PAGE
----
At the 2009 show show So Sorry, Ai Weiwei took on a familiar theme in his work, the 2008 earthquake which killed 80,000 people in Sichuan province. Ai contends that corrupt officials skimmed money from building projects, weakening the foundations of schools, which collapsed in the quake, killing thousands of kids. Chinese officials rejected that claim, and refused to acknowledge the death toll or release the names of the disaster's victims. With a team of volunteers -- and in defiance of a government threat of retribution against parents who release the names of dead children -- Ai researched and published online the names of more than 4,000 people who were killed.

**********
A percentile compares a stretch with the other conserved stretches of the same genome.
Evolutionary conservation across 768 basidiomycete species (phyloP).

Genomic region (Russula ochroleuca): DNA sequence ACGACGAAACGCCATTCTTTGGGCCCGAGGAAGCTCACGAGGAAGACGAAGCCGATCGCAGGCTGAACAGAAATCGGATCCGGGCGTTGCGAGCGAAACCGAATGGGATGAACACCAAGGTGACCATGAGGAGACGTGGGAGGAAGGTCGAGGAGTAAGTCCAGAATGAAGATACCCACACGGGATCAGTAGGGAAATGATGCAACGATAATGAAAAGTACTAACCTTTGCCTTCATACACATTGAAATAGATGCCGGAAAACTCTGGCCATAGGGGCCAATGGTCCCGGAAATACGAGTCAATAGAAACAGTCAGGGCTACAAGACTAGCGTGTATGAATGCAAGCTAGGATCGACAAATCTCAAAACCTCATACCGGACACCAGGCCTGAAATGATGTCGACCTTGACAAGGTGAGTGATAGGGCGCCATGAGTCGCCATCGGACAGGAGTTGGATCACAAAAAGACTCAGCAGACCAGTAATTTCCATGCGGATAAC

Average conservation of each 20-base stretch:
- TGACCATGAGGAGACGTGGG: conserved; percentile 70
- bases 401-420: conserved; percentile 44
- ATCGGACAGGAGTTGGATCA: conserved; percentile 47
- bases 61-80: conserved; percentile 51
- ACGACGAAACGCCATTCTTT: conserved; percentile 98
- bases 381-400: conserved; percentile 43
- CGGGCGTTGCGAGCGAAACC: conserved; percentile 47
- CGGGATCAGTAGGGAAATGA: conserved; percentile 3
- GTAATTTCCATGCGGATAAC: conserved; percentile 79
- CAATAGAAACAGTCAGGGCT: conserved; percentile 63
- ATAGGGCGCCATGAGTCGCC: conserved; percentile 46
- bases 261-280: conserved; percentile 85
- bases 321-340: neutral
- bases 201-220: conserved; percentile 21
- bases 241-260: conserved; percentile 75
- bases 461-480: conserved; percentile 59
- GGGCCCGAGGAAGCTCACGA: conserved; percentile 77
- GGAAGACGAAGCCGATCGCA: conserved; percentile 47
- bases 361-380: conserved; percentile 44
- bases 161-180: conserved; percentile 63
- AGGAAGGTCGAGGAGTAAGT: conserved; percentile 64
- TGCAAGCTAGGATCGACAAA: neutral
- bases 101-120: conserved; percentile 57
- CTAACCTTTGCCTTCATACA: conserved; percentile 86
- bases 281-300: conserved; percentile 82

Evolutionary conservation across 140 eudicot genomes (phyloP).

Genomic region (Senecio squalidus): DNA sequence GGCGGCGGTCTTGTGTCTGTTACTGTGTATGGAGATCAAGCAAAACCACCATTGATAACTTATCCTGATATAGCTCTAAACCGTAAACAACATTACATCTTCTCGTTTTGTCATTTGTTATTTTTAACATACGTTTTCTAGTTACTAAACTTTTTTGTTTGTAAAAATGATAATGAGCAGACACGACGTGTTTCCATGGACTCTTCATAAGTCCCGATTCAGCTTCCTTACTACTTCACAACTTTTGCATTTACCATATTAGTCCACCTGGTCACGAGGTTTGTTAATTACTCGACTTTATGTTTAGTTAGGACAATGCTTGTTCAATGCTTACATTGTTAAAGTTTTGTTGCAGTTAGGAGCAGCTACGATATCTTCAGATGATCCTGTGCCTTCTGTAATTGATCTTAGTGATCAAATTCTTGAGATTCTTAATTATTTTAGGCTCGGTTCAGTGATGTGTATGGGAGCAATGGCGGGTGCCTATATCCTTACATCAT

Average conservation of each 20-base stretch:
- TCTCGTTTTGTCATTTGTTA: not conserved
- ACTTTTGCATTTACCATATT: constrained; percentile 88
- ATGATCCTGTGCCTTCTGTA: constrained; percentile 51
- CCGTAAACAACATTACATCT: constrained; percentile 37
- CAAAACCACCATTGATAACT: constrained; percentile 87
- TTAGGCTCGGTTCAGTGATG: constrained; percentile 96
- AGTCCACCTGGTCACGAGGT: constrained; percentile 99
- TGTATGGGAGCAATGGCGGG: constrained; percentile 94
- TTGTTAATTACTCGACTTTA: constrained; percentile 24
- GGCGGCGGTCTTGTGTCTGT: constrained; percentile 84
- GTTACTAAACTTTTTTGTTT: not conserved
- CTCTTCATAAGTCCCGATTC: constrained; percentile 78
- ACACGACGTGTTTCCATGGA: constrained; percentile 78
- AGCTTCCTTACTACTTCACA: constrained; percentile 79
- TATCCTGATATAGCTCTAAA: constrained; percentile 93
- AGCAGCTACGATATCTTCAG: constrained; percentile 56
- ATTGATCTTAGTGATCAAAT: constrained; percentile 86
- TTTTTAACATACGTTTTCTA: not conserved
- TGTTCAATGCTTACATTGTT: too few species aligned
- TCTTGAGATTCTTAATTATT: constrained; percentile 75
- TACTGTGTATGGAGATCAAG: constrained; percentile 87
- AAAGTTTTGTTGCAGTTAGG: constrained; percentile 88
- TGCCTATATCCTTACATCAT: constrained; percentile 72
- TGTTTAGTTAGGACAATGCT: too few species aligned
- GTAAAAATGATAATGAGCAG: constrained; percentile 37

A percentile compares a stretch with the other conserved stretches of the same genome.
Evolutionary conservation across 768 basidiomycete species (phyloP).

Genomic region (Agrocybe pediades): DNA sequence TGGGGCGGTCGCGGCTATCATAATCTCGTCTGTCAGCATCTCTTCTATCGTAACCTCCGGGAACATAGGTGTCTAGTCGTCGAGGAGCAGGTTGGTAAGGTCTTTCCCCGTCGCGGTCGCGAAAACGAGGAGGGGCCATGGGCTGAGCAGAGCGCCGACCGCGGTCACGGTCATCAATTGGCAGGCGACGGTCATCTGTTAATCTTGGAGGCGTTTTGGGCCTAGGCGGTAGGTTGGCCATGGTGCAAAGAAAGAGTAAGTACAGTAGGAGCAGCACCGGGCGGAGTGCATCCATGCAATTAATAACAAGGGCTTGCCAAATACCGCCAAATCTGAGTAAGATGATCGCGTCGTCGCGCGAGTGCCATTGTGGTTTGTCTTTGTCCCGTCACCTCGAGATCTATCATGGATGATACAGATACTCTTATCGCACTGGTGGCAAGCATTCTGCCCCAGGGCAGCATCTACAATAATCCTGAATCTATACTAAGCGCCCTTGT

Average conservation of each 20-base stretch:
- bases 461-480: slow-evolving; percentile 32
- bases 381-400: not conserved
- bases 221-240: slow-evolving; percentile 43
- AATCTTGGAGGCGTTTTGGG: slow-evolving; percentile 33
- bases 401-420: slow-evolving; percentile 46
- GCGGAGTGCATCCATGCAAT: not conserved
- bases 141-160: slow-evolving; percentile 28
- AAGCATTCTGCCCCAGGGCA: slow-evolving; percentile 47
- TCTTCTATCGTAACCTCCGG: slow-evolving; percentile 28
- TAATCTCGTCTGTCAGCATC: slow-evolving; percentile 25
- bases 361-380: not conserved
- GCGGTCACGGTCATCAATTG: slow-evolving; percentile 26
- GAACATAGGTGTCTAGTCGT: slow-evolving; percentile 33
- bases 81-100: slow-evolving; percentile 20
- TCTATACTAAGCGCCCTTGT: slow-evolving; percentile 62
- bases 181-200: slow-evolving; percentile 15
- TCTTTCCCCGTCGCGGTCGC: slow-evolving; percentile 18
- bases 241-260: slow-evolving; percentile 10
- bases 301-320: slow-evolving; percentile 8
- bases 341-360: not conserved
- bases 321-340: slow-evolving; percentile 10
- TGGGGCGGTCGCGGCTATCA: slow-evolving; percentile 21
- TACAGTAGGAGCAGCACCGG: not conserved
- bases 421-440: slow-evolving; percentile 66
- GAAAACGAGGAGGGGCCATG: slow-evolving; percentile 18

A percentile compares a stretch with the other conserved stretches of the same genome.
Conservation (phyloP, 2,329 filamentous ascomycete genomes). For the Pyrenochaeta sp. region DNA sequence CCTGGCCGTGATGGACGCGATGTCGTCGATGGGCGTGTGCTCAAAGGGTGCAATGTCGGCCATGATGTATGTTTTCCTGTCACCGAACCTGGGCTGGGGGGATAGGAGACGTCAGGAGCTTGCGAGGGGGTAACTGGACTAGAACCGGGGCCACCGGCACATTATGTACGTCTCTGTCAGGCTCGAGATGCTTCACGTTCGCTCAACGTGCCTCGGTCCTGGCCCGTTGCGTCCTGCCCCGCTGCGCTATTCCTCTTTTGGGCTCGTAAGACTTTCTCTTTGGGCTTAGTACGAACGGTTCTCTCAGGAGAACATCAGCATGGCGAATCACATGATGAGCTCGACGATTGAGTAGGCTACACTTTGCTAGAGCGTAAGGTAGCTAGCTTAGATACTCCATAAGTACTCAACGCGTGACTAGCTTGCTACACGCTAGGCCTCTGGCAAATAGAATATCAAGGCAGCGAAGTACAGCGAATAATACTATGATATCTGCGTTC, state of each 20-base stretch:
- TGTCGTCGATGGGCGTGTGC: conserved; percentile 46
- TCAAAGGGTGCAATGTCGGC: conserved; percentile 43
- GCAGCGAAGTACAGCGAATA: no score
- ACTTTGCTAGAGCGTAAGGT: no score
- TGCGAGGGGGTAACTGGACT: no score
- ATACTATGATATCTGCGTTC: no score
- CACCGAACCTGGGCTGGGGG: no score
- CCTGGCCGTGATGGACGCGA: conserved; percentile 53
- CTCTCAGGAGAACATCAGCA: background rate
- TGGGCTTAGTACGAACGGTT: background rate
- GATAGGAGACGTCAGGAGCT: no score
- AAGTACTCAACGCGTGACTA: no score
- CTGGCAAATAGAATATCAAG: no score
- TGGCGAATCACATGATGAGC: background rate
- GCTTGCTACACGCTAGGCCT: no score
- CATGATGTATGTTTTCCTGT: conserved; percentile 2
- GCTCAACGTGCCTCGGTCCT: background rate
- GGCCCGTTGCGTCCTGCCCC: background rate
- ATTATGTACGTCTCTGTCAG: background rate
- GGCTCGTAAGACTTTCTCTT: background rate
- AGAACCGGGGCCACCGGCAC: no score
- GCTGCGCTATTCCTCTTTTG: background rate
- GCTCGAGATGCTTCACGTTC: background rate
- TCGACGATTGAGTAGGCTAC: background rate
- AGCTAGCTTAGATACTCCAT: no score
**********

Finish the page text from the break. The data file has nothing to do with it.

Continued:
For his show at Munich's Haus der Kunst, he made a moving, yet simple installation on the building's facade: Using 9,000 school backpacks, he spelled out in Chinese characters the words a grieving mother told him about her daughter who perished in the quake:
"She lived happily for seven years in this world"The work, Remembering, measured 100 meters by 10 meters.
While Ai plays the role of punk provocateur or trickster in works like his "Study in Perspective" series -- photos shot from his vantage point as he extends a middle finger to centers of power, from the White House to Tiananmen Square -- this piece shows Ai's role as closer to that of his father, Ai Qing, was a famed modern poet. Or as Holland Cotter writes this morning, that of "China's conscience."